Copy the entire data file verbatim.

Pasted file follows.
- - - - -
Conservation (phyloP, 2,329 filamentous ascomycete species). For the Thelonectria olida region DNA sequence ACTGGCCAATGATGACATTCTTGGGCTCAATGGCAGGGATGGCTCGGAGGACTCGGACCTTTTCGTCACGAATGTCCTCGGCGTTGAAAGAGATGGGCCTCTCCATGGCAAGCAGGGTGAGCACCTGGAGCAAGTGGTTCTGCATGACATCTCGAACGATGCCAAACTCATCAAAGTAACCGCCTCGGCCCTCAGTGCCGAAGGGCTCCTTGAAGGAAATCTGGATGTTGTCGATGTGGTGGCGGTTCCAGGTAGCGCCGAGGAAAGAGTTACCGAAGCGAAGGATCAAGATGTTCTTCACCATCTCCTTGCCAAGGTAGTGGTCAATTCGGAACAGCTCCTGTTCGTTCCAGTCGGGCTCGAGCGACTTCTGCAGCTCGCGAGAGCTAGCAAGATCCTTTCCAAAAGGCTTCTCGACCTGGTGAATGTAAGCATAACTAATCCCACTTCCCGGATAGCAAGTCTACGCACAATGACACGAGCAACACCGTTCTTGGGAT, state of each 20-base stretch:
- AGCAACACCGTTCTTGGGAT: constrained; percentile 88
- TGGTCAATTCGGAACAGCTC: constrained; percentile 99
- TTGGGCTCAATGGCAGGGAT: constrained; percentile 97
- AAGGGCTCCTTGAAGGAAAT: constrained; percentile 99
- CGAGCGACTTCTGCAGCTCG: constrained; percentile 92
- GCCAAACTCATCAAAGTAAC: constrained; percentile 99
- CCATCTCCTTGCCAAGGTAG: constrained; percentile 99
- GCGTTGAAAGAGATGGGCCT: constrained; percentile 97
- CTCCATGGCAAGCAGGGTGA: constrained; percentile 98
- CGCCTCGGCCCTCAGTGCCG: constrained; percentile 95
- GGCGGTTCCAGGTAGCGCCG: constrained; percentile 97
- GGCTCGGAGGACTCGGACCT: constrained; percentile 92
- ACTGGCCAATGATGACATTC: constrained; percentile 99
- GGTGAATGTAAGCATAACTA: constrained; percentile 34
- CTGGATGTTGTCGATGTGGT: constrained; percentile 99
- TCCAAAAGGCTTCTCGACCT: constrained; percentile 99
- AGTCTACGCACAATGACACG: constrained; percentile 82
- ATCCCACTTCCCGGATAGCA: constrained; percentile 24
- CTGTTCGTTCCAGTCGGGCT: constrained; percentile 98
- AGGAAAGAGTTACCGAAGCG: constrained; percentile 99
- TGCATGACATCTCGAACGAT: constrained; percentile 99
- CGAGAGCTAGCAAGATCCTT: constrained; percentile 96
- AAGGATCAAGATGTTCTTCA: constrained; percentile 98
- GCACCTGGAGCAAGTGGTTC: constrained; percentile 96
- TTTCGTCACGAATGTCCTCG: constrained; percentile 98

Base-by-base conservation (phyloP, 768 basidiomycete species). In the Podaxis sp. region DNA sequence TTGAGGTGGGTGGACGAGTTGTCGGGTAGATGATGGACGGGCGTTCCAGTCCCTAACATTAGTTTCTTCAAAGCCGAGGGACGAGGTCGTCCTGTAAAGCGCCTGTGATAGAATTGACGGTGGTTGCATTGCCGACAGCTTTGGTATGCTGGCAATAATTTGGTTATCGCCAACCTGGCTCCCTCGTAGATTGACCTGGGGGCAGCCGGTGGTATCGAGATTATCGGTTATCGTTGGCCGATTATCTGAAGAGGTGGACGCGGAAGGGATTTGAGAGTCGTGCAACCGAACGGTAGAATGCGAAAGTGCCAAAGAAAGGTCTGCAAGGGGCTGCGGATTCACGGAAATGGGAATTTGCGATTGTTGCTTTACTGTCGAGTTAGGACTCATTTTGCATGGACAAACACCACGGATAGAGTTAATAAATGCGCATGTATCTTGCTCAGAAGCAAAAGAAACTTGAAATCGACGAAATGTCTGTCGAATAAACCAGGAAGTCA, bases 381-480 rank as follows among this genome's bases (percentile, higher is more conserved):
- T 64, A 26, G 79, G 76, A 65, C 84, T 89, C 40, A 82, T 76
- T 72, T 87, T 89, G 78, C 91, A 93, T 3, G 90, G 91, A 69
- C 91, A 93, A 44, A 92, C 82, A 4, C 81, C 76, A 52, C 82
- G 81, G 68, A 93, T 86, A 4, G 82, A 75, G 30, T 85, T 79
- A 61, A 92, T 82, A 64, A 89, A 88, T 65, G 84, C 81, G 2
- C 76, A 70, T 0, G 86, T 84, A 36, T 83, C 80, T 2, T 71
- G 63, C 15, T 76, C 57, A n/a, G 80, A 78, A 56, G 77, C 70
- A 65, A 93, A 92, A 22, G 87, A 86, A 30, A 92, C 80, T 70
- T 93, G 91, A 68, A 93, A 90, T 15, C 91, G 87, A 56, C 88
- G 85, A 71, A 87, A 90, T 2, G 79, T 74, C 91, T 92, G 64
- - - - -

Conservation (phyloP, 2,329 filamentous ascomycete species). For the Thelonectria olida region DNA sequence ACTGGCCAATGATGACATTCTTGGGCTCAATGGCAGGGATGGCTCGGAGGACTCGGACCTTTTCGTCACGAATGTCCTCGGCGTTGAAAGAGATGGGCCTCTCCATGGCAAGCAGGGTGAGCACCTGGAGCAAGTGGTTCTGCATGACATCTCGAACGATGCCAAACTCATCAAAGTAACCGCCTCGGCCCTCAGTGCCGAAGGGCTCCTTGAAGGAAATCTGGATGTTGTCGATGTGGTGGCGGTTCCAGGTAGCGCCGAGGAAAGAGTTACCGAAGCGAAGGATCAAGATGTTCTTCACCATCTCCTTGCCAAGGTAGTGGTCAATTCGGAACAGCTCCTGTTCGTTCCAGTCGGGCTCGAGCGACTTCTGCAGCTCGCGAGAGCTAGCAAGATCCTTTCCAAAAGGCTTCTCGACCTGGTGAATGTAAGCATAACTAATCCCACTTCCCGGATAGCAAGTCTACGCACAATGACACGAGCAACACCGTTCTTGGGAT, state of each 20-base stretch:
- AGCAACACCGTTCTTGGGAT: constrained; percentile 88
- TGGTCAATTCGGAACAGCTC: constrained; percentile 99
- TTGGGCTCAATGGCAGGGAT: constrained; percentile 97
- AAGGGCTCCTTGAAGGAAAT: constrained; percentile 99
- CGAGCGACTTCTGCAGCTCG: constrained; percentile 92
- GCCAAACTCATCAAAGTAAC: constrained; percentile 99
- CCATCTCCTTGCCAAGGTAG: constrained; percentile 99
- GCGTTGAAAGAGATGGGCCT: constrained; percentile 97
- CTCCATGGCAAGCAGGGTGA: constrained; percentile 98
- CGCCTCGGCCCTCAGTGCCG: constrained; percentile 95
- GGCGGTTCCAGGTAGCGCCG: constrained; percentile 97
- GGCTCGGAGGACTCGGACCT: constrained; percentile 92
- ACTGGCCAATGATGACATTC: constrained; percentile 99
- GGTGAATGTAAGCATAACTA: constrained; percentile 34
- CTGGATGTTGTCGATGTGGT: constrained; percentile 99
- TCCAAAAGGCTTCTCGACCT: constrained; percentile 99
- AGTCTACGCACAATGACACG: constrained; percentile 82
- ATCCCACTTCCCGGATAGCA: constrained; percentile 24
- CTGTTCGTTCCAGTCGGGCT: constrained; percentile 98
- AGGAAAGAGTTACCGAAGCG: constrained; percentile 99
- TGCATGACATCTCGAACGAT: constrained; percentile 99
- CGAGAGCTAGCAAGATCCTT: constrained; percentile 96
- AAGGATCAAGATGTTCTTCA: constrained; percentile 98
- GCACCTGGAGCAAGTGGTTC: constrained; percentile 96
- TTTCGTCACGAATGTCCTCG: constrained; percentile 98

Base-by-base conservation (phyloP, 768 basidiomycete species). In the Podaxis sp. region DNA sequence TTGAGGTGGGTGGACGAGTTGTCGGGTAGATGATGGACGGGCGTTCCAGTCCCTAACATTAGTTTCTTCAAAGCCGAGGGACGAGGTCGTCCTGTAAAGCGCCTGTGATAGAATTGACGGTGGTTGCATTGCCGACAGCTTTGGTATGCTGGCAATAATTTGGTTATCGCCAACCTGGCTCCCTCGTAGATTGACCTGGGGGCAGCCGGTGGTATCGAGATTATCGGTTATCGTTGGCCGATTATCTGAAGAGGTGGACGCGGAAGGGATTTGAGAGTCGTGCAACCGAACGGTAGAATGCGAAAGTGCCAAAGAAAGGTCTGCAAGGGGCTGCGGATTCACGGAAATGGGAATTTGCGATTGTTGCTTTACTGTCGAGTTAGGACTCATTTTGCATGGACAAACACCACGGATAGAGTTAATAAATGCGCATGTATCTTGCTCAGAAGCAAAAGAAACTTGAAATCGACGAAATGTCTGTCGAATAAACCAGGAAGTCA, bases 381-480 rank as follows among this genome's bases (percentile, higher is more conserved):
- T 64, A 26, G 79, G 76, A 65, C 84, T 89, C 40, A 82, T 76
- T 72, T 87, T 89, G 78, C 91, A 93, T 3, G 90, G 91, A 69
- C 91, A 93, A 44, A 92, C 82, A 4, C 81, C 76, A 52, C 82
- G 81, G 68, A 93, T 86, A 4, G 82, A 75, G 30, T 85, T 79
- A 61, A 92, T 82, A 64, A 89, A 88, T 65, G 84, C 81, G 2
- C 76, A 70, T 0, G 86, T 84, A 36, T 83, C 80, T 2, T 71
- G 63, C 15, T 76, C 57, A n/a, G 80, A 78, A 56, G 77, C 70
- A 65, A 93, A 92, A 22, G 87, A 86, A 30, A 92, C 80, T 70
- T 93, G 91, A 68, A 93, A 90, T 15, C 91, G 87, A 56, C 88
- G 85, A 71, A 87, A 90, T 2, G 79, T 74, C 91, T 92, G 64